Nevada is considering giving the water board powers to restrict residential use if the Colorado River dries up

Carson City, Nevada • Nevada lawmakers are considering a notable change by allowing the water board, which manages Colorado River service for Las Vegas, to restrict the use of single-family homes in the desert city and surrounding county.

It’s another potential step in a decade-long effort to ensure one of the driest metropolitan areas in the US has enough water. In Las Vegas, lawns are already banned, new swimming pools have a size limit, and the water used in homes is recycled.

While some western U.S. agencies are linking increased water use to higher costs, Nevada may be the first to give a water agency — the Southern Nevada Water Authority — the power to monitor what comes out of residents’ faucets in a state Restrict law to about 30,000 gallons above average consumption. It’s aimed primarily at the top 10% of water users, who use 40% of water in the residential sector, said spokesman Bronson Mack.

“It’s a worst-case scenario plan,” said bill sponsor, Democratic Assemblyman Howard Watts of Las Vegas, of the housing restriction. “It ensures we prioritize the must-haves for a home. Your drinking water, your basic health and safety needs.”

The far-reaching omnibus bill is one of the most important to be brought before lawmakers this year in Nevada, one of seven states that depend on the Colorado River. Increasing drought, climate change and demand have pushed key Colorado River reservoirs, which depend on snowmelt, to their lowest levels on record.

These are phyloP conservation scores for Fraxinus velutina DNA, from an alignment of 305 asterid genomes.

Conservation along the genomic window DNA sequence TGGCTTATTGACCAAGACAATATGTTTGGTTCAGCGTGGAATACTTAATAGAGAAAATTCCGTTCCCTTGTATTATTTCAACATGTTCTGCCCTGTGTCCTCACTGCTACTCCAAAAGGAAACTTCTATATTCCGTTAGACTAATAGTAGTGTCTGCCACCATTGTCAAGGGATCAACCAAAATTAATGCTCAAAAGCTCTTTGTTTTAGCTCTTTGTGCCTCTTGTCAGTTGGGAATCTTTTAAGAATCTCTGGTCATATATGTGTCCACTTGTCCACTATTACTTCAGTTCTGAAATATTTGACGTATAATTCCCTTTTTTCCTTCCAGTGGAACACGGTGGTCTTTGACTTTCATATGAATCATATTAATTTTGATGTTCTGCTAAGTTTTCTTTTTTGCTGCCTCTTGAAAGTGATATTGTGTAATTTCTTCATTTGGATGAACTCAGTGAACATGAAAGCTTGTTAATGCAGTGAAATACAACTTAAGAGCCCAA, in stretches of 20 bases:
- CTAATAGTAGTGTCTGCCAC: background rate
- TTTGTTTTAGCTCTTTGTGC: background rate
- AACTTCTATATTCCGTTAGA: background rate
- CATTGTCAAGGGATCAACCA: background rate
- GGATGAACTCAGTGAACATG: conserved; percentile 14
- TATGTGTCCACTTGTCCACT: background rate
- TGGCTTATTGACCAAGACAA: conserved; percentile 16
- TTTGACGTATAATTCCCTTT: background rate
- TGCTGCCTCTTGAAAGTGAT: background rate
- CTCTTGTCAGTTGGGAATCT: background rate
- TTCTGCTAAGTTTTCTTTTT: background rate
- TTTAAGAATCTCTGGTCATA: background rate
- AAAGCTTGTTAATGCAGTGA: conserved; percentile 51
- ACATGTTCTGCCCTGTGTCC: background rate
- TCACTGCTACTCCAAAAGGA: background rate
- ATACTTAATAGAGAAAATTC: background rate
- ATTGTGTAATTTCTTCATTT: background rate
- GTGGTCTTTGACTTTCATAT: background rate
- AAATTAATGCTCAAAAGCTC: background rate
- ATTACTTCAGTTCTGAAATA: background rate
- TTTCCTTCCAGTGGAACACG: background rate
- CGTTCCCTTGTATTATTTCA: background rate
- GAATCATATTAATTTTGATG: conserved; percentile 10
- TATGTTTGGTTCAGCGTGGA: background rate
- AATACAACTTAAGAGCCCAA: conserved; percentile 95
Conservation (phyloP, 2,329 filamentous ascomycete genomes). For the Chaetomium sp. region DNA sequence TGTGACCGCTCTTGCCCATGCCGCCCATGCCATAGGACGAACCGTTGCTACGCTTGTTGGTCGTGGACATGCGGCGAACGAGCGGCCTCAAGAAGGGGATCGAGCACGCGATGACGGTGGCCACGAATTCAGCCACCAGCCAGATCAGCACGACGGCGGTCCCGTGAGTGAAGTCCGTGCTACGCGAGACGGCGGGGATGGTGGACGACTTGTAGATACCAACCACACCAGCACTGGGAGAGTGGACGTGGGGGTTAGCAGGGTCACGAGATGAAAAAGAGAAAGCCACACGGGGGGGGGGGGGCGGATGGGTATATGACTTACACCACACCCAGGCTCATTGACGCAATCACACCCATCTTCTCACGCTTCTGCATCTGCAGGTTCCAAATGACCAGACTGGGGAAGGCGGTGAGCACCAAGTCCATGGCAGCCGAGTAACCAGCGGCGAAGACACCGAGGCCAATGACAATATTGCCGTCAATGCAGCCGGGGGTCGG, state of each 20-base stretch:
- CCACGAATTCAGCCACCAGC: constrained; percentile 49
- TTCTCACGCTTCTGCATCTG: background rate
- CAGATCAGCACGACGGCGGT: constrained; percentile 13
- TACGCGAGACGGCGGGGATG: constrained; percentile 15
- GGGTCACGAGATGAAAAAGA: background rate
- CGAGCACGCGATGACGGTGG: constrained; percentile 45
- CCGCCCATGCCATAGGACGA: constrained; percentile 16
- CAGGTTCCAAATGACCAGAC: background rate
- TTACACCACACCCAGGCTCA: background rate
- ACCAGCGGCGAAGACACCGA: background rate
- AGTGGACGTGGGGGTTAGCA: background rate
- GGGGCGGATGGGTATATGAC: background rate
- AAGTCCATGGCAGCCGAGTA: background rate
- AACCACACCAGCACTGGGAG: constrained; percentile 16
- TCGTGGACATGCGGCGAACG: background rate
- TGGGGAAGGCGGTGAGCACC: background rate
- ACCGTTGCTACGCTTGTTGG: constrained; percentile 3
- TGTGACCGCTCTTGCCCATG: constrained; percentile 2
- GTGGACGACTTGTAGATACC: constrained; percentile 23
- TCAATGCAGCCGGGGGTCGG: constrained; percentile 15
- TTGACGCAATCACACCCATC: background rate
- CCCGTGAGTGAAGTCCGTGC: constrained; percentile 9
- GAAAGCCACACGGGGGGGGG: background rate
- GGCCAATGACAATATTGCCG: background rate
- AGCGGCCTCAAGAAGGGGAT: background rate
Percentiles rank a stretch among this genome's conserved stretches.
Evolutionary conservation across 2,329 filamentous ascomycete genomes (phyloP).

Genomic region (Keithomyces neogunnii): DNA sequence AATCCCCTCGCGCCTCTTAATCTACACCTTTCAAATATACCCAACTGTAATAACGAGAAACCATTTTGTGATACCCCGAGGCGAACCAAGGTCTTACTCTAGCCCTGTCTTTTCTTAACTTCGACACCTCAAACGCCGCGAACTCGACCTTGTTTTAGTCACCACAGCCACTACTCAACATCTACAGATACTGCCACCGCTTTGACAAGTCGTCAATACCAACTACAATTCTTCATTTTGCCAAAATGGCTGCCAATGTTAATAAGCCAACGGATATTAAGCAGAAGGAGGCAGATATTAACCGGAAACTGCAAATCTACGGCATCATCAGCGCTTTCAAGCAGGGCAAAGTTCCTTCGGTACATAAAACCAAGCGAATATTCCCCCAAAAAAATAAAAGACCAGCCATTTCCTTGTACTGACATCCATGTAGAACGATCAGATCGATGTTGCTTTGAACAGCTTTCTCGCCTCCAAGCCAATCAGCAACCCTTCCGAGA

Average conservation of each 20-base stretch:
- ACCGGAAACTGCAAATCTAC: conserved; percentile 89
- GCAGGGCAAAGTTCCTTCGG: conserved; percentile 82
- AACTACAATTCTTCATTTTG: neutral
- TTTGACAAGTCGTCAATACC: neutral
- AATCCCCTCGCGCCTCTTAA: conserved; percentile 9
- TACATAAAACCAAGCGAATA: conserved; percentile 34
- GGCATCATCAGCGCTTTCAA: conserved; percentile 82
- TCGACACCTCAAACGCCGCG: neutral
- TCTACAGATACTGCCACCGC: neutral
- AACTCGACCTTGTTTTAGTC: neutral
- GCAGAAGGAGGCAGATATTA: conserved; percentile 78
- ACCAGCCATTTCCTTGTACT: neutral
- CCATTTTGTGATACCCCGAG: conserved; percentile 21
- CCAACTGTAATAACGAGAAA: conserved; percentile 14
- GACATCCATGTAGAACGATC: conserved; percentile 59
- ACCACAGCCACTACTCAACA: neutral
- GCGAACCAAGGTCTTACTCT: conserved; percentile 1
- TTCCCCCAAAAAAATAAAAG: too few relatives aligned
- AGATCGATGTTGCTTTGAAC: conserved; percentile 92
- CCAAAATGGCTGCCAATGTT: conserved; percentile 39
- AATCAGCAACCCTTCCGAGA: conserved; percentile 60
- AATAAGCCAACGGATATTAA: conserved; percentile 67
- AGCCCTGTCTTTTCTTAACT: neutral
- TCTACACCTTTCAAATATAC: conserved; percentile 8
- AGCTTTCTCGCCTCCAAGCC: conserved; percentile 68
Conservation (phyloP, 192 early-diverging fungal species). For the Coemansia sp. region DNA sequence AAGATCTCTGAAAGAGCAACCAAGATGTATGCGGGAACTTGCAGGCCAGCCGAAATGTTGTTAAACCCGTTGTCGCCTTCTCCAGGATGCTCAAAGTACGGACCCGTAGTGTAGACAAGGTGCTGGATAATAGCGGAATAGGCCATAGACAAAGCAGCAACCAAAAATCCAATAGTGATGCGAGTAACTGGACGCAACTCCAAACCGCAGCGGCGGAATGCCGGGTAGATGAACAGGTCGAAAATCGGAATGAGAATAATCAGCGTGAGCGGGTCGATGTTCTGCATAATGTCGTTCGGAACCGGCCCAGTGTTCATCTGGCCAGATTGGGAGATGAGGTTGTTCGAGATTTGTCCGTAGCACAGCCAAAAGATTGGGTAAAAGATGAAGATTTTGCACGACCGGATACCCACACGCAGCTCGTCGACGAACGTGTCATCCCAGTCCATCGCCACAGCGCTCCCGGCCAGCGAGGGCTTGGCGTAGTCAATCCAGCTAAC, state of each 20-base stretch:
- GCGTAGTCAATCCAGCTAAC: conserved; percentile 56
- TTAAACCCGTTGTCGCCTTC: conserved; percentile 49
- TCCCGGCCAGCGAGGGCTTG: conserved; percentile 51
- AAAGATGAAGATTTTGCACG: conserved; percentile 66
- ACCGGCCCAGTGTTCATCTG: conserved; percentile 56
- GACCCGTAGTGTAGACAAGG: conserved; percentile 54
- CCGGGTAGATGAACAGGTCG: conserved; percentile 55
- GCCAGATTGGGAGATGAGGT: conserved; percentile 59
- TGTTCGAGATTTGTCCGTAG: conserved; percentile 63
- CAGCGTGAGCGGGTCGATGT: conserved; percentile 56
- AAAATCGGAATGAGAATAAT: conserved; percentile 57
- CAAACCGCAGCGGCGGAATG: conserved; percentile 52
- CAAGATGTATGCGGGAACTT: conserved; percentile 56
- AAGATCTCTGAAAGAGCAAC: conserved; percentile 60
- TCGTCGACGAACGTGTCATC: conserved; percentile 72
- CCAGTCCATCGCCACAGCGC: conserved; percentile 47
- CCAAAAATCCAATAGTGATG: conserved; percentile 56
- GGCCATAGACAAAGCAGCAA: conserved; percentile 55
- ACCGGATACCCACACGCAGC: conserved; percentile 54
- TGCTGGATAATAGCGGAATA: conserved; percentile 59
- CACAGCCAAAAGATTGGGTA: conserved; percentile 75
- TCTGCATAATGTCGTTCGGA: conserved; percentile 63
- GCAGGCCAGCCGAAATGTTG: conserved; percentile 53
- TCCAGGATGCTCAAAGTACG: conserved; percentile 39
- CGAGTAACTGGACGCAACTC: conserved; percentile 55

Lawmakers heard testimony Monday night for the bill, which also includes converting many homes with non-recyclable sewage septic tanks to the county’s recyclable sewage system in the coming decades. It’s also setting up a program to pay at least 50% of the transition as they try to secure more state and federal funding to help with the transition.

Water Board officials stressed during the two-hour hearing that the housing caps would not be used immediately, but rather if conditions got worse. The cap would be around 160,000 gallons per year — an amount consumed by about 20% of the agency’s clients — with the average single-family home consuming nearly 130,000 gallons per year, according to the agency.

The agency has not yet decided how it would implement or enforce the proposed limits, Mack said.

The residential occupancy restrictions drew broad support from water policy experts, the Las Vegas Chamber of Commerce and jurisdictions within the agency’s borders, while some southern Nevada residents who testified via video from Las Vegas resisted.

“(With) a single family home, you have to consider: how many adult family members live in that home?” said Sarah Patton of Las Vegas. “We have adult children currently living with us. That is more water consumption.”

Las Vegas relies on the Colorado River for 90% of its water supply. Nevada has already lost about 8% of that supply due to mandatory cuts that will be implemented if the flow continues to decrease. Most residents have not felt the impact because the Southern Nevada Water Board recycles much of the water used indoors and does not use the full allotment.